For all the advancements in technology over the past several years, women comprise only 28% of people who work in tech as of 2021. Women of color account for even less – under 2%. Clearly, gender equality and diversity in the tech industry has a long way to go.
Despite a growing number of voices at tech companies declaring that diversity is a priority, the data isn’t yet showing concrete gains. To change this, tech companies and must successfully create pathways for women to pursue careers in technology—and the industry will benefit from a much broader talent pool.
4 Challenges and Best Practices
To make good on their good intentions, tech companies need to understand why their efforts fall short. A comprehensive study launched by Melinda Gates examined how tech-company philanthropy and corporate social responsibility investments can improve the gender diversity of the tech pipeline. Data revealed four challenges and corresponding best practices.
McKinsey & Co. Outlined some of the challenges and best practices:
Companies don’t apply a gender lens to their Corporate Social Responsibility (CSR).
Despite many leaders’ stated desire to bring more women into the sector, most companies don’t invest in improving gender diversity through their philanthropy—only 5% of companies’ giving went to programs with an explicit focus on females in tech.
Focus on women and girls
As part of a broader diversity effort, companies should support either girls-only programs or coeducational programs that focus on achieving at least 40% representation of girls through proactive recruitment and retention. Maintaining a focus on women’s equal representation is the only way to avoid replicating the same gender ratios we see in tech today.
Underrepresented women of color fall through the cracks.
Although companies express a strong desire to reach underrepresented women of color, less than 0.1% of tech companies’ philanthropic giving actually focuses on targeting them. Many companies sponsor programs to reach underrepresented communities generally rather than doubling down on removing barriers for women of color in particular.
Solutions for those facing the most barriers—women of color
Women experience different roadblocks and biases when pursuing a career in tech due to race, socioeconomic status, and other elements of their identities. Focusing on the experiences of those who face the greatest number of barriers will spur solutions that improve the inclusivity of the tech sector for all underrepresented groups.
Investments focus on middle and high school students, though later on-ramps are effective at involving more women and girls.
Tech companies concentrate 66% of philanthropic funding on K–12 programs, compared to only 3% on college-level programs. Although many invest in recruiting efforts early on, few invest philanthropically in higher education to build the cohort from which they will ultimately recruit, pointing to a missed chance to influence the pipeline.
It is never too late to engage—and connect programs to each other.
Females can begin their journey into tech at many different points. However, if the experience of women is one-off, they’re less likely to remain engaged. Encouraging programs to connect with one another will allow women to transition smoothly from one experience to the next.
Challenge # 4:
Companies struggle to navigate through the limited evidence of what works.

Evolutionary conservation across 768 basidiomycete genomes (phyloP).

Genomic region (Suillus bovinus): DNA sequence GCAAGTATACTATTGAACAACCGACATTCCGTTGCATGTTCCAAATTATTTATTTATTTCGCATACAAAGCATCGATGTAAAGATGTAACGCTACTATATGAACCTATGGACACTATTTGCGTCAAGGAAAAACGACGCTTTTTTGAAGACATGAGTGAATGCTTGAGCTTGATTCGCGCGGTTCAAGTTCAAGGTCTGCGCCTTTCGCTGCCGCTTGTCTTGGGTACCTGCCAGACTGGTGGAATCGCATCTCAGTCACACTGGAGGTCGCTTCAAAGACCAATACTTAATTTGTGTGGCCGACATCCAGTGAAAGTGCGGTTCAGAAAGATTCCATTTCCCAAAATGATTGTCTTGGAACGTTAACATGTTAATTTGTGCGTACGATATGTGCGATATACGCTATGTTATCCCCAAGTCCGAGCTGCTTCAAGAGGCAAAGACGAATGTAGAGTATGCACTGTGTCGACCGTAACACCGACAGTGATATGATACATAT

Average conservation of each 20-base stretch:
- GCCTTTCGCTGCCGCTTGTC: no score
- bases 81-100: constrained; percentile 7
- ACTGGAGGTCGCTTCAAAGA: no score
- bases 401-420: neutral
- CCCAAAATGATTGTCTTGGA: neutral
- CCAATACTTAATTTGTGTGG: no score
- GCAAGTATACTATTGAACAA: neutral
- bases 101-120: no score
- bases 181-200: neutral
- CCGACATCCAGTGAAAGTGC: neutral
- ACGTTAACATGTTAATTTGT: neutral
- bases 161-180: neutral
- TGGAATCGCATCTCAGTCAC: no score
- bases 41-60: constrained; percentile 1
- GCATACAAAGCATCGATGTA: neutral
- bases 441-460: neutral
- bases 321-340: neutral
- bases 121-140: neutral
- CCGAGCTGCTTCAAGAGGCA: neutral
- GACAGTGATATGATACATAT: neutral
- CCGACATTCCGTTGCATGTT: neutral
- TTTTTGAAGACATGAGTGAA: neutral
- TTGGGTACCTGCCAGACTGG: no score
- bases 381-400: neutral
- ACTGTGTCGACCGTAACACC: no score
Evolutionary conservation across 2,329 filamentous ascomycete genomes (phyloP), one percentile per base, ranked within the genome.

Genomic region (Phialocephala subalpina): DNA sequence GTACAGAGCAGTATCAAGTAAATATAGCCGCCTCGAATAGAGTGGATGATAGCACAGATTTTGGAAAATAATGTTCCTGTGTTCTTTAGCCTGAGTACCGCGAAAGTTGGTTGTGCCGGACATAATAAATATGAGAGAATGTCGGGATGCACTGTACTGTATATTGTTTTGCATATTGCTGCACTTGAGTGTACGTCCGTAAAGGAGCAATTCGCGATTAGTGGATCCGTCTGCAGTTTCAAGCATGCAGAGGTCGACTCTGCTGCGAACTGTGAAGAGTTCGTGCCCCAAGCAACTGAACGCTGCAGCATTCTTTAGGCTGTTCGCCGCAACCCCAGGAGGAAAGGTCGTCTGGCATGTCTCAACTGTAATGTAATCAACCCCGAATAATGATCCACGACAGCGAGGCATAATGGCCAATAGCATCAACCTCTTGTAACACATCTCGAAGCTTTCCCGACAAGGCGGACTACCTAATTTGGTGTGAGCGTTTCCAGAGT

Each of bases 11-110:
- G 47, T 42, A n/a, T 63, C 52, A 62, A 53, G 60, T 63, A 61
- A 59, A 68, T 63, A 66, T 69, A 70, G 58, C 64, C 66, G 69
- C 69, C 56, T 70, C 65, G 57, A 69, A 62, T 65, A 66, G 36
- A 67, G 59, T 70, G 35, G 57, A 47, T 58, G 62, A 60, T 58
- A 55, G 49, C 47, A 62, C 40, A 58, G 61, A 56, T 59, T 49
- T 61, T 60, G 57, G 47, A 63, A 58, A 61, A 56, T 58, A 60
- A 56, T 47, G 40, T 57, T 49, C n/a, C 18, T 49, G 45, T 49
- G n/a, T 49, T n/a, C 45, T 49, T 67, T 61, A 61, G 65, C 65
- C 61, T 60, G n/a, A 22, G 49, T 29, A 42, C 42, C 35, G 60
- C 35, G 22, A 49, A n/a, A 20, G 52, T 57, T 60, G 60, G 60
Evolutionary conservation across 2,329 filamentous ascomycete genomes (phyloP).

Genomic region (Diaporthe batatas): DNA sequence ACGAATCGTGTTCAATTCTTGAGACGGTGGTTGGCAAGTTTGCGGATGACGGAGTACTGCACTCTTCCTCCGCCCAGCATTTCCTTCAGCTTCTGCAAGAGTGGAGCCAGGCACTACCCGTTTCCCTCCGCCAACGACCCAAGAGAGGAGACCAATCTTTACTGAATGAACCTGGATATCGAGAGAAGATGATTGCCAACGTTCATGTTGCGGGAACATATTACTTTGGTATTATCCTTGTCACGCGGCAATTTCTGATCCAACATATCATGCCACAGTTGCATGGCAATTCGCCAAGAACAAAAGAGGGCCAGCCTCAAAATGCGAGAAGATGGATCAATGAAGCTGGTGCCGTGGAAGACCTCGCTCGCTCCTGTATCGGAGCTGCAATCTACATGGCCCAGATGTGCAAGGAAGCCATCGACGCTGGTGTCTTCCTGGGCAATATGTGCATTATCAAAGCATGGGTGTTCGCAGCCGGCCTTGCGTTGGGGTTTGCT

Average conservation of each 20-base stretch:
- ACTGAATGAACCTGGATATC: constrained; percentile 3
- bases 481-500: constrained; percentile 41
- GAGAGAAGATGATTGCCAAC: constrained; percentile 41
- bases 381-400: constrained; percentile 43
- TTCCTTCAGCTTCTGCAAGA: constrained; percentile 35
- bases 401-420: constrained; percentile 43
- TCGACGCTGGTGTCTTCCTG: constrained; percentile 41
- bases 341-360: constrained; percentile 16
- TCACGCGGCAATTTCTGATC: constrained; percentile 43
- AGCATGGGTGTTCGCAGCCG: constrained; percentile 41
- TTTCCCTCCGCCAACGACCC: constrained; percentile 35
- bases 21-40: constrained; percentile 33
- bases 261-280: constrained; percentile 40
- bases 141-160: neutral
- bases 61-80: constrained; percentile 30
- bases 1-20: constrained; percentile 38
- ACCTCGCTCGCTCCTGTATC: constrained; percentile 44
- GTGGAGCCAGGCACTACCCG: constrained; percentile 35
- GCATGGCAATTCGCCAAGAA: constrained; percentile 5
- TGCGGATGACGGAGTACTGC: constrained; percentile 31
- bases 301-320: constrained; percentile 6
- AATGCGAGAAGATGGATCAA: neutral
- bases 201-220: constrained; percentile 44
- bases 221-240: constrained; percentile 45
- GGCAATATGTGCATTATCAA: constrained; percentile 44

Sixty-one percent of companies report that it’s difficult to know which programs have the most impact, and 42% resort to self-guided online research to drive their giving strategy. The need for more research and the synthesis and dissemination of findings is evident.
Companies can drive knowledge development by funding organizations and grantees to collect data against a consistent set of metrics. Creating a dashboard that captures relevant metrics for companies to apply across their CSR and philanthropic programs related to women in tech will help to coalesce a manageable set of indicators that enable you to understand what works.
Prioritizing the inclusion of women in the tech industry is just another step toward bringing society closer to normalizing the experiences—and challenges—of all women. Creating meaningful and caring experiences for women in your company shows your commitment to the well-being of all employees—which is worth celebrating.
Women-in-Tech to Watch in 2022
To recognize and honor powerful women who are moving technology forward, we want to highlight the top technologists, innovators, executives, and influential women holding leadership positions in the tech industry. Check out this list, compiled by WomenTech, of 100 women in tech leadership to watch in 2022. These bright and talented women are making history.
Extraordinary Women in Tech at 10Pearls
Since our founding in 2004, 10Pearls has been committed to empowering women and supporting programs that encourage women to pursue tech careers. In fact, our concerted efforts have made 10Pearls the premier destination for women in tech. Take a look at these percentages as of January 2022.
- 40% of new hires are female
- 33% of employees are female
- 85% of employees are women of color
Fostering diversity, equity, and inclusion is an ongoing effort—which is why we created a center for continuous and advanced learning called the 10Pearls University to promote internal growth, community engagement, and diversity. One specific example of how we inspire women to excel at 10Pearls is an event called Women Tech Quest (WTQ). Launched in 2017, the event highlights the work of women in IT and challenges stigmas by creating a platform where women can prove their mettle. The event encompasses three tracks: coding, testing, and design. Fueled by the spirit to uplift women in tech, WTQ is a rigorous competition that handpicks the country’s top women programmers, quality assurance pros, and designers. Winners get recognition and opportunities to boost their careers.